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Jarman, Derek (1942-1994)

Director, Writer, Art Designer, Editor, Cinematographer

Main image of Jarman, Derek (1942-1994)

Derek Jarman was the maverick radical of the British cinema during the late 1970s, '80s, and early '90s. His highly idiosyncratic form of avant-garde art cinema managed to sustain itself due to his personal reputation as an auteur, as an enfant terrible, and to his more or less public private life.

Jarman was an artist of many dimensions: an author of autobiographical journals, a poet, a painter, a scriptwriter, a film director, a cinematographer, and a set designer. Jarman was at the same time a modernist and a Renaissance artist. His scathing attacks on present-day British politics and challenging use of aesthetic forms as well as images from popular culture were combined with a neo-romantic fascination for and a subversion of traditional English high art. Jarman's fame, however, mostly derived from his outspoken homosexuality, his never-ending public fight for gay rights, and his subsequent personal struggle with AIDS.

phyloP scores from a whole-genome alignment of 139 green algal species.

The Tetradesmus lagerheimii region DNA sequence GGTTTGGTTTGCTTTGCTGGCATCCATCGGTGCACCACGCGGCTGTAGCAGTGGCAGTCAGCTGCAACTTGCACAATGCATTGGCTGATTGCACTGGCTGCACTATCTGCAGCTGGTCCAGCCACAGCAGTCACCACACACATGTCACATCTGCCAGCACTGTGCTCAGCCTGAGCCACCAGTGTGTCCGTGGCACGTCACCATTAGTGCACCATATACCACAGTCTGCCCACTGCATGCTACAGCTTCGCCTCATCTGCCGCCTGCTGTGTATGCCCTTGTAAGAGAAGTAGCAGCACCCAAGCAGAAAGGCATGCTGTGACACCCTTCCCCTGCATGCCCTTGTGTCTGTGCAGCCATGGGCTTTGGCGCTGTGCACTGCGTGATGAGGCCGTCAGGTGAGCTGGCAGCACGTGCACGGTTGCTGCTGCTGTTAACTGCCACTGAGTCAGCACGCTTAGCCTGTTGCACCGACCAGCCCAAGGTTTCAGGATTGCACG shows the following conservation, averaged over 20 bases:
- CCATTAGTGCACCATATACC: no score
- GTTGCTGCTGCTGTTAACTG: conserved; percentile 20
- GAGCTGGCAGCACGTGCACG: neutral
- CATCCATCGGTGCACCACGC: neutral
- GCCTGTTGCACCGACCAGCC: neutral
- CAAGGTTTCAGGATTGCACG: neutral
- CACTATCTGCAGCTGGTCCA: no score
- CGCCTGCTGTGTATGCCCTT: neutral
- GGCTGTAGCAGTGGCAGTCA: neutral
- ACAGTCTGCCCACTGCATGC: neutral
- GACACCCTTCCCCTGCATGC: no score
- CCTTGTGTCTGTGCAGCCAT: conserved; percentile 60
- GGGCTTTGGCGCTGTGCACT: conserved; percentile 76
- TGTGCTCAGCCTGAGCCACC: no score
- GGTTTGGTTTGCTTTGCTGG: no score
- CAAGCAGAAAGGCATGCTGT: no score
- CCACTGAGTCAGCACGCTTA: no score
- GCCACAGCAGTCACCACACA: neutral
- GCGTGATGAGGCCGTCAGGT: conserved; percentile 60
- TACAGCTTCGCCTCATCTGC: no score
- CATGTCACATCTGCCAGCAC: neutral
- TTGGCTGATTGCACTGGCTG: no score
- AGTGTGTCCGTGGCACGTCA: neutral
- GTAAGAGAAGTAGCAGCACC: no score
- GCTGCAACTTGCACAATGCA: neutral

Michael Derek Elworthy Jarman was born in Northwood, Middlesex, on 31 January 1942; he died in London on 19 February 1994. He was educated at the University of London and at the Slade School of Art. His first work in the cinema was as a set designer on Ken Russell's The Devils (1971) and Savage Messiah (1972).

Having begun making his own experimental films on a Super-8 camera in the early 1970s, Jarman's first feature film was the low budget Sebastiane (co-d. Paul Humfress, 1976), a story about the martyrdom of St. Sebastian, which created a stir on the art cinema market because of its overt depiction of homosexual desire. Its implications as "camp" were further enhanced by its dialogue being in Latin.

Jarman's next venture, Jubilee (1977), was fiercely anti-Establishment in its post-punk vision of a social wasteland, depicting the occasion of Queen Elizabeth II's twenty-fifth year on the throne, partly through the eyes of Queen Elizabeth I and her astrologer magician John Dee, a typical Jarman anachronism. This use of the anachronistic was further employed in his bold adaptation of Shakespeare's The Tempest (1979).

Jarman continued throughout his career to make films on Super 8, films which were later cut together and blown up into cinema formats. This was his major form of artistic practice in the early 1980s, perhaps most famously so in The Angelic Conversation (1985), a film in which the imagery is accompanied by a voice reciting Shakespeare's sonnets, obviously chosen for their openness to a homoerotic re-reading.